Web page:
KOCHI: At a time when election manifestos are competing for ‘prime time’ coverage in the election season, the ordinary public remains unimpressed. It has become quite normal for them as all parties will shower promises when elections are around the corner. The newly-found love for the public by doling out goodies, repairing long-neglected roads, assuaging different demographic groups such as minorities, armed forces, farmers and youth are becoming a mere show to impact the voting patterns.
When a ruling party bent backwards to re-interpret the unemployment figures and diminishing support for farmers or the Opposition’s promise of farmers budget, – none among the public finding it serious as these short-term offers won't give adequate thought to the larger issues.
If we take the case of employment for young people, 65 per cent of our resource pool, comes under the age of 35 years. Despite having envious potential, we fail to take advantage of the dividend, we need qualified and skilled people. But with 31 per cent of young women and 14 per cent of young men being illiterate, our country has numerous problems to thwart.
One of the biggest criticisms of the current government has been the steep rise in the unemployment rate in the country. According to the data compiled by the Centre for Monitoring Indian Economy (CMIE), an independent data research organisation, the unemployment rate in India rose to 7.2 per cent in February 2019.
Further, there are over 24 lakh government posts remain vacant at both Central and state government.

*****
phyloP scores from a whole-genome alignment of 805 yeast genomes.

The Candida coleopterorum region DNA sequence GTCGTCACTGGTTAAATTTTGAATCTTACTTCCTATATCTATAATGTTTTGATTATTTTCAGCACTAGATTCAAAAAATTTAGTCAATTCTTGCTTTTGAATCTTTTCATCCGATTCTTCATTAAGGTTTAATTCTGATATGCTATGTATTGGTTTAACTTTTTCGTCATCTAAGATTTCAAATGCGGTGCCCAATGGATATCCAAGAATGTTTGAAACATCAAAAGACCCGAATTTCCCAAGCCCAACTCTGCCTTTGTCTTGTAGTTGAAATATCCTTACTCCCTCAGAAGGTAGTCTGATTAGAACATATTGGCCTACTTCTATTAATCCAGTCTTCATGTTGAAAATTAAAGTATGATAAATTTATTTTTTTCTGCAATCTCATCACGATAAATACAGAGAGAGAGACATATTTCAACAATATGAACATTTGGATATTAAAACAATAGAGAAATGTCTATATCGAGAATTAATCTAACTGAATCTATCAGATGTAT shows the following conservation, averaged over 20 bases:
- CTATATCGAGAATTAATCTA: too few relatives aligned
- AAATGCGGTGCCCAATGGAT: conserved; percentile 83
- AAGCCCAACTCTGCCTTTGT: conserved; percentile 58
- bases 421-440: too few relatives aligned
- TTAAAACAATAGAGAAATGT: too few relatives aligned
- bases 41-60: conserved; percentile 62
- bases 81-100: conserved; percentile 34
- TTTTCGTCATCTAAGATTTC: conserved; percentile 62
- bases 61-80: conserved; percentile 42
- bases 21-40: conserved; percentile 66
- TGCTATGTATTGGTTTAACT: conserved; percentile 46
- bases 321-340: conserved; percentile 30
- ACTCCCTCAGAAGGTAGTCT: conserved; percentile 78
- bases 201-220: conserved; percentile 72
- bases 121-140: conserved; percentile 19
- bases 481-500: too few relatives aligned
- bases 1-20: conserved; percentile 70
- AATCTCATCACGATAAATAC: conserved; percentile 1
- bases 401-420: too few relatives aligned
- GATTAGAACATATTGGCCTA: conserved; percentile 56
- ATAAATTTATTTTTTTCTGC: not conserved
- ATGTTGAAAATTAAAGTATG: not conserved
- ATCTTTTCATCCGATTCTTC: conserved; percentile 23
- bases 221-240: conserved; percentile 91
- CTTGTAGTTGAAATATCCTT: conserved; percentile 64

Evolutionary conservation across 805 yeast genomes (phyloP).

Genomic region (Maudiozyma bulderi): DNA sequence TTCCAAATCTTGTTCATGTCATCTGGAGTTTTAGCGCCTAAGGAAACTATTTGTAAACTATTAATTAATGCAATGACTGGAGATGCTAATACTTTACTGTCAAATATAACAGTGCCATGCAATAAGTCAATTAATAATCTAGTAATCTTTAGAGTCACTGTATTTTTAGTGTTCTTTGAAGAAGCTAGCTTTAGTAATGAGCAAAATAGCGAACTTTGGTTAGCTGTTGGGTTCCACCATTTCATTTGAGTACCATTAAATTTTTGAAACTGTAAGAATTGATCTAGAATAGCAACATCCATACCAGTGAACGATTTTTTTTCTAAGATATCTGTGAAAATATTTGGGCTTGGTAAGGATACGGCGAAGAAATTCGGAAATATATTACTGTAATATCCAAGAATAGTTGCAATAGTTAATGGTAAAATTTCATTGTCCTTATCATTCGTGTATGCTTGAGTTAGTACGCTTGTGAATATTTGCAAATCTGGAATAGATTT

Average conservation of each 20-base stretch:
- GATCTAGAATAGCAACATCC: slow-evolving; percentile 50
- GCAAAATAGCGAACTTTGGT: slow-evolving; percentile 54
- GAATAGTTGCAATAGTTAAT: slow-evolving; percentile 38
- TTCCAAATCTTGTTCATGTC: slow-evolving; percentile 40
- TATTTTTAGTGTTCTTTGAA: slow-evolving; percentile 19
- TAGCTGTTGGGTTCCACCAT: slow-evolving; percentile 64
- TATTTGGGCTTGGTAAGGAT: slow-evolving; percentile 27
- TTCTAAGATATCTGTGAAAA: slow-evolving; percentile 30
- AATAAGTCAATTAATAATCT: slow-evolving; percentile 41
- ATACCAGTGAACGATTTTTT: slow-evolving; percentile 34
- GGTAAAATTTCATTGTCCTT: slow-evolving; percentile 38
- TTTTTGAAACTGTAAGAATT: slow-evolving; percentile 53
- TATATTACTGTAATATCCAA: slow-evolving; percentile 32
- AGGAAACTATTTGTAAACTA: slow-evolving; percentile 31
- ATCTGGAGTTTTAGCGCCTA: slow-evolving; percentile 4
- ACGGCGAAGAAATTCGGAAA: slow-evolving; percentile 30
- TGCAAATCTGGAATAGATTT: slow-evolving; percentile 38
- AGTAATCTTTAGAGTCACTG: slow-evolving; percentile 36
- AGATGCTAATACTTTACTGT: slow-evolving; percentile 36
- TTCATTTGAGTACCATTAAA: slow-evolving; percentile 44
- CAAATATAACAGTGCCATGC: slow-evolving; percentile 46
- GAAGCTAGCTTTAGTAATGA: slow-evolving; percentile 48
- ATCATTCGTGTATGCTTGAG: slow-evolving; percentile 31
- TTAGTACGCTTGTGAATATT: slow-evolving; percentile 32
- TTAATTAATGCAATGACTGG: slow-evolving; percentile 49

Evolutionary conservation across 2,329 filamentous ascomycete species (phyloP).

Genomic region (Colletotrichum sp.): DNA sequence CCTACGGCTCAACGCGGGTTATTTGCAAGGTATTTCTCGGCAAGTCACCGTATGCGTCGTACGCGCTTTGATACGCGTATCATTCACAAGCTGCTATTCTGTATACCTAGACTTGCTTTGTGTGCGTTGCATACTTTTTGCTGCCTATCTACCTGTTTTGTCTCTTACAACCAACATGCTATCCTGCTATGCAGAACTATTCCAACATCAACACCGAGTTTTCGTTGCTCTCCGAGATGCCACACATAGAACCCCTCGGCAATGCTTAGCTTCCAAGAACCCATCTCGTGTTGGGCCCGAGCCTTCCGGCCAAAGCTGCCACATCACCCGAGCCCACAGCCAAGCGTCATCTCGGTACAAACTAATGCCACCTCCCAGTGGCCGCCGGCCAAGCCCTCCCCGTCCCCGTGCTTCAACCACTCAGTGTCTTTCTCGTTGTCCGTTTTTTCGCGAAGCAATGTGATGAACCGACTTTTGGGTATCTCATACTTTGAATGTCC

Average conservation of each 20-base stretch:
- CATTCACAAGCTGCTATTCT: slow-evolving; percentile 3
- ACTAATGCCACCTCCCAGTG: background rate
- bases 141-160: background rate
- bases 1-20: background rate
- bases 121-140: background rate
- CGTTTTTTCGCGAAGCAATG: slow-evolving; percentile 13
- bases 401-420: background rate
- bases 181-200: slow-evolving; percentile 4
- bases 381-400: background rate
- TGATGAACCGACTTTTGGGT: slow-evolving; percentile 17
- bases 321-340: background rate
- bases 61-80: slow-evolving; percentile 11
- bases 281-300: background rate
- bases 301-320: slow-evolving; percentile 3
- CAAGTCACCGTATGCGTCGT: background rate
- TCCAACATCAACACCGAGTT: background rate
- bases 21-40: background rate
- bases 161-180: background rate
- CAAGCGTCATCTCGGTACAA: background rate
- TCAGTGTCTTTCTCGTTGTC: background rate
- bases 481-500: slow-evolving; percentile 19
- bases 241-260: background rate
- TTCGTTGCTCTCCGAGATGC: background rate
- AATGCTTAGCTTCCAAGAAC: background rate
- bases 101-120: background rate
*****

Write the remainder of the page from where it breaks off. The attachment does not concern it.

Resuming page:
Other promises for the ongoing election includes the creation of 10 lakh jobs in the panchayats which specifically address the rural youths. In addition, there will be an increase from 100 to 150 working days a year under the MNREGA scheme.
Similarly, farmers have silently endured injustice and humiliation for a long time. After a period of prosperity, the late 1990s witnessed the fall of prices of most agricultural products directly impacting the sector's growth.
Unfortunately, they continue to be ignored or sidelined when it comes to rapid developments in technology and information. As a result, most of them are left struggling to grapple with complex situations like indiscriminate use of chemical fertilisers or the changing marketing didactics. They are the mainstay for most of the food produced and are an important part of the socio-economic and ecological landscape. It is these farmers with small and fragmented land holdings, who are powerless, debt-ridden and driven to commit suicide in their desperation.
In order to capture the votes from these oppressed communities, the political parties are coming up with various promises. But we hardly see them get implemented. But it is time for us to check the manifestos and chronicle the promises. In that way, we can make our democracy agile by making our parliamentarians accountable.
Reena Mathai Luke is a freelance journalist and a development expert who writes on issues related to children, youth, gender and disability.
(The views expressed by the author are her own)